North Ridgeville residents still sick of trucks speeding through street

Published: Nov. 5, 2021 at 7:11 PM EDT
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NORTH RIDGEVILLE, Ohio (WOIO) - Residents on Sugar Ridge Road are still concerned over trucks that speed through their residential street, a full year later after previously contacting 19 News.

“It’s frustrating watching these trucks go through our neighborhood every day,” a resident who chose to remain anonymous said. He was joined by four other men participating in an interview Friday with 19 News.

The neighbors called the 19 Troubleshooter Tipline last year, hoping to spark a change or improvement to their own safety.

One year later, the road that runs through the Southeast corner of the city has seen little change.

The signs that warn against large trucks remain the same, as well as the road damage from heavy transport.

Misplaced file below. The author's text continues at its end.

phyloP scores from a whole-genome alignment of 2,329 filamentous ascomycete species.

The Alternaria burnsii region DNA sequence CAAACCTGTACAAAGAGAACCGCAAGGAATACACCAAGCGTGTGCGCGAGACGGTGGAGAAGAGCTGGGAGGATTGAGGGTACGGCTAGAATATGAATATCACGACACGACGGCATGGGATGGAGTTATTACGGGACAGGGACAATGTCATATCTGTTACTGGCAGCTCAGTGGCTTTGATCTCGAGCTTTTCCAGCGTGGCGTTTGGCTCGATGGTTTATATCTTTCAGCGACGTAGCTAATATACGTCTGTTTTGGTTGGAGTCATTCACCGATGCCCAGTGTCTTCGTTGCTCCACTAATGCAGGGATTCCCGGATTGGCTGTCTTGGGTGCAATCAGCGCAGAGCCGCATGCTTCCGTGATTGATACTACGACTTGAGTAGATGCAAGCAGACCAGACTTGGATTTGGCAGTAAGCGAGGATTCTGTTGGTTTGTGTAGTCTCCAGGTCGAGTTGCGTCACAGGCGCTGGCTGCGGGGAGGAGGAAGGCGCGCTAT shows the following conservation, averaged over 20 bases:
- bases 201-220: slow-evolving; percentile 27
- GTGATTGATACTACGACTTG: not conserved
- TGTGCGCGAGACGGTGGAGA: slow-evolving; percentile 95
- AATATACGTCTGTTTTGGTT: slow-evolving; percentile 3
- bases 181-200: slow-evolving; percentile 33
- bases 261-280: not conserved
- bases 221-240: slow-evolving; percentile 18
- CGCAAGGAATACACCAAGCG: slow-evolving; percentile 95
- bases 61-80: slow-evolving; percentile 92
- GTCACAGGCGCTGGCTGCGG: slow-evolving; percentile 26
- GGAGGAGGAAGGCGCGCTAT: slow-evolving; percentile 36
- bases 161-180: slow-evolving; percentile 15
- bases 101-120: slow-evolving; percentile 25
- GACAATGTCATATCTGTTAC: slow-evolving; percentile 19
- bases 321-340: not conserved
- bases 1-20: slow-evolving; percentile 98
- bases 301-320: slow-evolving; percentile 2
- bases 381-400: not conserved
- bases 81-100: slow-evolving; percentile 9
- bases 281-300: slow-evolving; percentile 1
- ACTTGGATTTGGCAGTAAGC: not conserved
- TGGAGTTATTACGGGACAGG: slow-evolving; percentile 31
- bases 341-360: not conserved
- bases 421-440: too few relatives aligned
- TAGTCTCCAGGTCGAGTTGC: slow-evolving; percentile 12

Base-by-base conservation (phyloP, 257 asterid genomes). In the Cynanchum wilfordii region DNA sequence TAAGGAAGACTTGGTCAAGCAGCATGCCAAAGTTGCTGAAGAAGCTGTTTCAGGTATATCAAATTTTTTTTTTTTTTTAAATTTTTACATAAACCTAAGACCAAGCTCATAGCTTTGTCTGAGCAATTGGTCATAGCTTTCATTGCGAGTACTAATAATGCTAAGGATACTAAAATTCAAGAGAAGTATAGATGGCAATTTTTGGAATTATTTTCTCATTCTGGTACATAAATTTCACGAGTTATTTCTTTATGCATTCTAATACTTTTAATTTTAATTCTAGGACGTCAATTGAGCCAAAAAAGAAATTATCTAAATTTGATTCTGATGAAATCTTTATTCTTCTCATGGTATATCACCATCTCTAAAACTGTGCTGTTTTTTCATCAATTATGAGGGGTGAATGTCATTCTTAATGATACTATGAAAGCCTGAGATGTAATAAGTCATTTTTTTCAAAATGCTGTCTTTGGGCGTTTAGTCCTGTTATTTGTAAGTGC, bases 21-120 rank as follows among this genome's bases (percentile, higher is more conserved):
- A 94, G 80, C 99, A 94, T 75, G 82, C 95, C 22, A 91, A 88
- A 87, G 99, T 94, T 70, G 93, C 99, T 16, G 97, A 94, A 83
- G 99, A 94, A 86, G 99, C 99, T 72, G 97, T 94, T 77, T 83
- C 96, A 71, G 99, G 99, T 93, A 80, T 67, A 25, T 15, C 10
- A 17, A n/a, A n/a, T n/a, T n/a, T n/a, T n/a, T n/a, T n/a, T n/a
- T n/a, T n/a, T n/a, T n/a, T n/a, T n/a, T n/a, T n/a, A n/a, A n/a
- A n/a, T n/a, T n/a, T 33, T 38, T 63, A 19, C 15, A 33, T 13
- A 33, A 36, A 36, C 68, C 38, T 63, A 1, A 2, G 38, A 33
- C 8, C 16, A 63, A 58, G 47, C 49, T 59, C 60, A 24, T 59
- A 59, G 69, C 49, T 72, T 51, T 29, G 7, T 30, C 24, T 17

Now, those who live along the street worry someone may get hurt. “I saw a neighbor almost get hit by one of these trucks one time in her car,” the anonymous neighbor said.

“My mailbox has been taken out already,” Rick Pylewski, another of the men present for the interview, explained.

19 News reached out to the North Ridgeville Police Department, hoping to hear of any plans to curb trucking habits.

Police Chief Michael Freeman said he and his team are doing everything they can.

“They’re not the only street that’s having difficulties with truck traffic,” he explained. “We can’t be on a certain road 24/7 because that just takes away from someplace else.”

Meanwhile, those on Sugar Ridge are even willing to take action in their own ways: “We’ve talked about as a community bringing all the neighbors together and putting a small sign in our yards that says ‘no truck route,’” Mike Babet, a third participant in the interview, explained.

The Police Department disagrees. “They think they have the right to stop trucks, follow trucks, harass trucks down there,” Chief Freeman said. “That’s not their job and they’ve been told that.”

Residents say they’ve been patient, and hope the unruly drivers develop different habits before a friend, neighbor or loved one is harmed.

“Someone pulling out of their driveway doesn’t stand a chance if a truck runs into them,” the anonymous resident said.

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